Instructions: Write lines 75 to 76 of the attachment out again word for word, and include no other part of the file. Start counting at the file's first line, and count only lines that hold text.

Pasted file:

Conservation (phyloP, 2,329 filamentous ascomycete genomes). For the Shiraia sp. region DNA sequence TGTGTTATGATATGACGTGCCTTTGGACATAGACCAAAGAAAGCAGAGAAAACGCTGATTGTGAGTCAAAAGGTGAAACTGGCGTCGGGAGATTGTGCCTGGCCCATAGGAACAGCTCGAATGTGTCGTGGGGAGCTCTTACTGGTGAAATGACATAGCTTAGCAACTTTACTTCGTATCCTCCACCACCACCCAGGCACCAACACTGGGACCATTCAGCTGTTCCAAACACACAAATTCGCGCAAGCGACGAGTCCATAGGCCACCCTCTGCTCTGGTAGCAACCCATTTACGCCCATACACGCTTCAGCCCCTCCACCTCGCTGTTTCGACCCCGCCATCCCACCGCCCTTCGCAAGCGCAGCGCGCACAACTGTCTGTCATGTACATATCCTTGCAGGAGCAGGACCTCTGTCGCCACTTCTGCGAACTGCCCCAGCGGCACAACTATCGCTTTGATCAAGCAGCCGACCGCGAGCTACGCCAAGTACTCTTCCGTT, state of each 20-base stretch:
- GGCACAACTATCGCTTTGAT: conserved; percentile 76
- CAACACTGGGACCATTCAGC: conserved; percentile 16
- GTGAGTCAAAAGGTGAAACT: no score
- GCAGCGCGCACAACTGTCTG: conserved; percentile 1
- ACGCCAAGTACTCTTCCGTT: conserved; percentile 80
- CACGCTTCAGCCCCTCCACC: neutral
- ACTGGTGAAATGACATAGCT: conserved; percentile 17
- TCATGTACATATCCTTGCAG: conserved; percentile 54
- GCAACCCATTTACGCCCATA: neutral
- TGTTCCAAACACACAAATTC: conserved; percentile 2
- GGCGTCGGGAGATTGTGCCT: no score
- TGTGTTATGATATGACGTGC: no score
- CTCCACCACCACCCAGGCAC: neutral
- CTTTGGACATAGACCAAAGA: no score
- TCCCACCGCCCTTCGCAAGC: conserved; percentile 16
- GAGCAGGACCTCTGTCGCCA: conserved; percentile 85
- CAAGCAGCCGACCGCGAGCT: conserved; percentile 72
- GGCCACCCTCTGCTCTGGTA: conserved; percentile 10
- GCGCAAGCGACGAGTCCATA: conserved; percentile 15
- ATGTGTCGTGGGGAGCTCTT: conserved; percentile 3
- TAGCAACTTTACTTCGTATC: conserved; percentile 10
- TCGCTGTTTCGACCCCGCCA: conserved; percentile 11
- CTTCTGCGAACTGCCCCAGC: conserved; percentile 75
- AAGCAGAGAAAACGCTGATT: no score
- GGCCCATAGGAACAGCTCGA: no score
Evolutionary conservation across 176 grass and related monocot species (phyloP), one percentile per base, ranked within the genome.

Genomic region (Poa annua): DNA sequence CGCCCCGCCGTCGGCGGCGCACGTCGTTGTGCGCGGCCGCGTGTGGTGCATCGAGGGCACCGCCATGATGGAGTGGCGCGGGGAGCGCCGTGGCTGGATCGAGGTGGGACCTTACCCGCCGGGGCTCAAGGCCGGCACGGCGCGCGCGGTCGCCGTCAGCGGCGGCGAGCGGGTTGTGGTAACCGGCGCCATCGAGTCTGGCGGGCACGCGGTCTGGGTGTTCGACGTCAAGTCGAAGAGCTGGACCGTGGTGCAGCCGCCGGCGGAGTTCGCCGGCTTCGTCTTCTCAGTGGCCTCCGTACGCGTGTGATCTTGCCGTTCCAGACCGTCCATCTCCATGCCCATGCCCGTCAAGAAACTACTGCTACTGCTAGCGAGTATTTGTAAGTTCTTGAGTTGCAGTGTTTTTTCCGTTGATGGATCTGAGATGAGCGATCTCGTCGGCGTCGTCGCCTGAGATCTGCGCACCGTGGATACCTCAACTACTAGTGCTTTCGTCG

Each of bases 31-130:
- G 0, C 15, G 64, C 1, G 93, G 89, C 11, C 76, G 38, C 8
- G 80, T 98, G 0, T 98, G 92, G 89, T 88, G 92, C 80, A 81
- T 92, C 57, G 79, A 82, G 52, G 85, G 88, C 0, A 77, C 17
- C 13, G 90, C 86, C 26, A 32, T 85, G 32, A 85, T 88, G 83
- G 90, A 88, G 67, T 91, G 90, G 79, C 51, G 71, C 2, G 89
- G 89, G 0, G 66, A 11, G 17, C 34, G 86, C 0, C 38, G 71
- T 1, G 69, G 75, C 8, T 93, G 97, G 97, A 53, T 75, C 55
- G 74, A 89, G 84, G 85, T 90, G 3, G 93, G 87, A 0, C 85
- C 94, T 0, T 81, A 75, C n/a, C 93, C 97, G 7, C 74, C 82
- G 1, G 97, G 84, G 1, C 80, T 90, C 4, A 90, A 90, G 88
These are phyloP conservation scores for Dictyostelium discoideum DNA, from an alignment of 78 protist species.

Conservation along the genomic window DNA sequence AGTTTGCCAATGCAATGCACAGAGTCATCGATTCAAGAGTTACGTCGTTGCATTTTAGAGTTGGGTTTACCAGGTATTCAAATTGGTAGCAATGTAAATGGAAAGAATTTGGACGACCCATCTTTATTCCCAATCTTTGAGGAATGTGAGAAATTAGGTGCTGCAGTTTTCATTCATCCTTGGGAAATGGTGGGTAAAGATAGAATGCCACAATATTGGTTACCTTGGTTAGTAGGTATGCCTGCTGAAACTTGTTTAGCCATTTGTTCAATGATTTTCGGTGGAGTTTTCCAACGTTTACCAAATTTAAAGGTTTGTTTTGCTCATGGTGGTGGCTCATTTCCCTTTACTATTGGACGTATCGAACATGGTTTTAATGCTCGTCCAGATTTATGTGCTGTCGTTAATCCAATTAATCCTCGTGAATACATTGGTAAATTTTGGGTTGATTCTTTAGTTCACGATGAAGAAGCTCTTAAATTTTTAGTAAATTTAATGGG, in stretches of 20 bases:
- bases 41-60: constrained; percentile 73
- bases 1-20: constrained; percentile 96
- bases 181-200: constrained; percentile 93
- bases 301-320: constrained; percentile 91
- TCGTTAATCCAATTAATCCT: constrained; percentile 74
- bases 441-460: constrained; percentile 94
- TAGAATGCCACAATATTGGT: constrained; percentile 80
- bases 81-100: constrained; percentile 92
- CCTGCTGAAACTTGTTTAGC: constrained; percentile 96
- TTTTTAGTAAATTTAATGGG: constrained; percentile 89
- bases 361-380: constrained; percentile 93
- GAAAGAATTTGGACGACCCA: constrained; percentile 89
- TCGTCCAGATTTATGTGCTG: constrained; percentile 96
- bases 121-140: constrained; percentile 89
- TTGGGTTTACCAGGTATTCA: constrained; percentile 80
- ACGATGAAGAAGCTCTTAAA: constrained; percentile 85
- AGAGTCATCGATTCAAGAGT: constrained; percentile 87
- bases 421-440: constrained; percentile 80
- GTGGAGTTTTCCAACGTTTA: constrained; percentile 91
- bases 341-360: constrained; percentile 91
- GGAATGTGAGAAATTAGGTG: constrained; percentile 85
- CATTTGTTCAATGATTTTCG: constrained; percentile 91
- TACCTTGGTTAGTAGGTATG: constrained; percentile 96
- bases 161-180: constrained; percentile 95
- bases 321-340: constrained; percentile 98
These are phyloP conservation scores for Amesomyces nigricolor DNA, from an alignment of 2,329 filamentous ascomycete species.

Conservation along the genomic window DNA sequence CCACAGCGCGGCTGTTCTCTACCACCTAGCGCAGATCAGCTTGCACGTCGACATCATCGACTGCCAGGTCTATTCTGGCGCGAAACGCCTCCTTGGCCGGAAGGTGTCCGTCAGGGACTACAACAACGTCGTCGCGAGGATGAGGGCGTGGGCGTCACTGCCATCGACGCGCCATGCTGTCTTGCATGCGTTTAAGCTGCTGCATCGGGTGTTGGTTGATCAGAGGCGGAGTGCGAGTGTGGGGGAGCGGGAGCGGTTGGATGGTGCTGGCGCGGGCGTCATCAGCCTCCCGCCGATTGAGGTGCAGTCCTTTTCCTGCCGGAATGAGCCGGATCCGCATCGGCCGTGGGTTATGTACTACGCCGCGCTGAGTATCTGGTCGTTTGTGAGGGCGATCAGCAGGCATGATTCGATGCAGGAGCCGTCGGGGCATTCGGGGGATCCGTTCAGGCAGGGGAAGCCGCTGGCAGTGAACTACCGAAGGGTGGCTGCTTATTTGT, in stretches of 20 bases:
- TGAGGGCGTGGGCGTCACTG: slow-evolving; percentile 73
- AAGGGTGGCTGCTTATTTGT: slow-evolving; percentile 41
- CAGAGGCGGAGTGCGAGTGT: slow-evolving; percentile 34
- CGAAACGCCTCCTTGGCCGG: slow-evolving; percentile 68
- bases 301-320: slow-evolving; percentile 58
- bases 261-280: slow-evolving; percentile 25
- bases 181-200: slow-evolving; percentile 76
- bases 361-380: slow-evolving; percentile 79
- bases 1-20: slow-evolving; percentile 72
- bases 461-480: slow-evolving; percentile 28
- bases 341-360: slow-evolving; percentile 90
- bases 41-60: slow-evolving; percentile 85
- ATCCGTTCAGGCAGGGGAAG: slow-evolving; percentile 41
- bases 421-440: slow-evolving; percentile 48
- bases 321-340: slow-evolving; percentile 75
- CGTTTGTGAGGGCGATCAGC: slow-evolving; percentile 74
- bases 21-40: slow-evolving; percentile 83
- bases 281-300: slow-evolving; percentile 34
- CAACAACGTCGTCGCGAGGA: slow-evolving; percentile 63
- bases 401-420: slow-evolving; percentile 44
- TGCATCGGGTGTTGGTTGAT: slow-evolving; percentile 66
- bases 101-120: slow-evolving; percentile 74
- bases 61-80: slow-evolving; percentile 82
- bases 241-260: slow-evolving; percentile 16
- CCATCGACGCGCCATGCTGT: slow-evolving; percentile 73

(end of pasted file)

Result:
- bases 181-200: slow-evolving; percentile 76
- bases 361-380: slow-evolving; percentile 79